Saturday, February 19, 2011

Shalom to Winter . . .

. . . and honor to the squirrels of the nest in the Bradford Pear outside my window---the same nest I wrote about on Dec 13 in "Hey, Hawk!" Usually the squirrels build their nests too high in the trees to observe closely on a regular basis, but this one is low and near enough to the window by which I drink my early morning coffee that I've observed it all winter. I didn't see it being built, and only first noticed it when the leaves of the pear tree fell away in November. Watching a squirrel's nest on any given day could never be considered a rewarding habit, but in the course of a winter of morning meditations over coffee, enough activity has accumulated in my memory to be worthy of comment.

First there was the Dec 13 invasion by the Cooper's hawk who stabbed at the nest and threw out dry leaves amid the outrage of the house finches. I wondered at the time if the nest was active or abandoned, because as far as I knew, the hawk only searched it, and did not find a meal there before the finches chased it off.

The next noticeable activity came on the morning of the third day of continuously below-freezing temperatures after our January ice storm, in an observation that touched my heart. Two house finches were clinging to the underside of the nest, apparently gleaning the warmth that leaked from the nest's interior. I assumed this was an indication that at least one warm-blooded squirrel was burrowed inside the nest, and I liked to think it hinted at a cooperative living arrangement whereby the squirrels lent warmth to the finches in January in exchange for the favor of chasing the hawk from their nest in December. Whether by agreement or random response to a need makes no difference. That it happened at all was a phenomenon I found sweet and paradoxical, given the otherwise brutal nature of life in the wild.

Later we had a week of unseasonably warm weather between our Jan & Feb snows, and during that week two squirrels busied themselves bringing leaves to the nest in an industrious display of homemaking activity that I observed on only one morning. I know not if they were fortifying for another possible cold spell, or preparing for an upcoming birth, but I'm committed to watching them throughout the spring season, which seems suddenly to have arrived, if today's warm air and returning orchestration of birdsong are any indication. dkm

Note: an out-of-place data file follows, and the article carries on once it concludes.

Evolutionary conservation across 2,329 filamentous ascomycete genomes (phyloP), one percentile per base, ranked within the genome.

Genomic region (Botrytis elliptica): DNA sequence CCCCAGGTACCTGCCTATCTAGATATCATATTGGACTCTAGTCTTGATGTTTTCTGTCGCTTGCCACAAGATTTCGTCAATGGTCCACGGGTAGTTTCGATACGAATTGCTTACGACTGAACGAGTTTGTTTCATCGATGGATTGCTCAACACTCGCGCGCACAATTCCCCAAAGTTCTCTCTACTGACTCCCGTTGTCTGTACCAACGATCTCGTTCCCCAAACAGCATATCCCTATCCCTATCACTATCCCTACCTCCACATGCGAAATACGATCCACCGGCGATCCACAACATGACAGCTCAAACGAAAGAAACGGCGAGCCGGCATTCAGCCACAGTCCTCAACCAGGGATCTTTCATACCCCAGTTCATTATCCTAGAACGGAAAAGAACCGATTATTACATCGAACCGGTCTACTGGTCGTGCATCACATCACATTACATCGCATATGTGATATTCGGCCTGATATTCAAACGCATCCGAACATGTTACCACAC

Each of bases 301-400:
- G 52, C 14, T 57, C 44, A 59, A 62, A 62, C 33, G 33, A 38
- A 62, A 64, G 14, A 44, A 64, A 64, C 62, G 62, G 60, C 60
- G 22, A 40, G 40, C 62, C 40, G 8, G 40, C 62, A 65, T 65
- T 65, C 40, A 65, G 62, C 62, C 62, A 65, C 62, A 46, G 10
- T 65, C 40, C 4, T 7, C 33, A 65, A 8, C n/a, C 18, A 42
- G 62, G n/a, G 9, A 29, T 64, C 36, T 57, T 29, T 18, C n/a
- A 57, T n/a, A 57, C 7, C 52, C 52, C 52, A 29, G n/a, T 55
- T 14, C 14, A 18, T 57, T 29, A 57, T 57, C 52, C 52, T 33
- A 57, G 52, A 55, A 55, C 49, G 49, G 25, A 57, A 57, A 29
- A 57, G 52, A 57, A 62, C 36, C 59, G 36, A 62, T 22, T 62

p.s. The photo of the nest in question was taken on the day after the light snow of Feb 9 & 10.

Thursday, February 10, 2011

A Winter to Remember . . .

. . . in more ways than one. First, for Georgia's mid-January storm that left us covered with a five inch layer of ice-glazed snow, beautiful to behold, impossible to navigate.

Next, for the early-February blizzard across upper mid-western North America that left a similar but thicker layer of ice over much deeper snow. We happened to be visiting family up north at the time of the storm. On one occasion it dumped us into a ditch on a county road nearBerlin, Ohio. That incident required us to abandon the car and trudge without boots through deep and blowing snow to get to warmth and safety. The ice on Ohio's snow was thicker and tougher and harder to break than Georgia's, and it sliced our ankles as our feet dropped through the surface. Even with a childhood in the blizzard state of Kansas, and later in the snowy winters of Pennsylvania, I can not remember ever experiencing ice of this kind on soft deep snow. It caused the sun to reflect from the rolling hillsides of Ohio farmland in a spectacular blinding glare that looked more like fire than ice.

And then there was the Disney filming that took place yesterday at the house across the street from our house. They put fake green leaves on the bare trees. They painted the grass in our front yard green. They installed over a dozen trees in front of our house, they brought truckloads of equipment, they floated a man in a giant crane and cherry-picker overhead, they parked a two-seater porta-potty in our driveway, they set up a "classroom" in my kitchen for the four child actors who will star in this movie called The Odd Life of Timothy Green, starring Jennifer Garner,,and it was the most astounding lot of unnatural activity seen on our street since it was first cut through the woods in the 1950's. It was beyond exciting for me to host the four charming child stars in my home, but, Pukeko G, I've been worried about the earthworms under the front yard since they sprayed our grass green. It can't possibly be good for them once it washes into the soil. More on that topic next post.
In the meantime, one more memorable winter shot. Last night a light soft snow fell on the fake trees that have not yet been removed from the yard. I'm not permitted to put photos of any of the filming activity on the internet, but this one is permissible, because it has no people in it. I took it to show the difference Hollywood can make---in contrast to another shot of the house after the first snow. Same house. Two snows. One month apart. dkm

p.s. You can google the name of the movie to learn more about the remarkable children that took their lessons in my humble kitchen all day yesterday.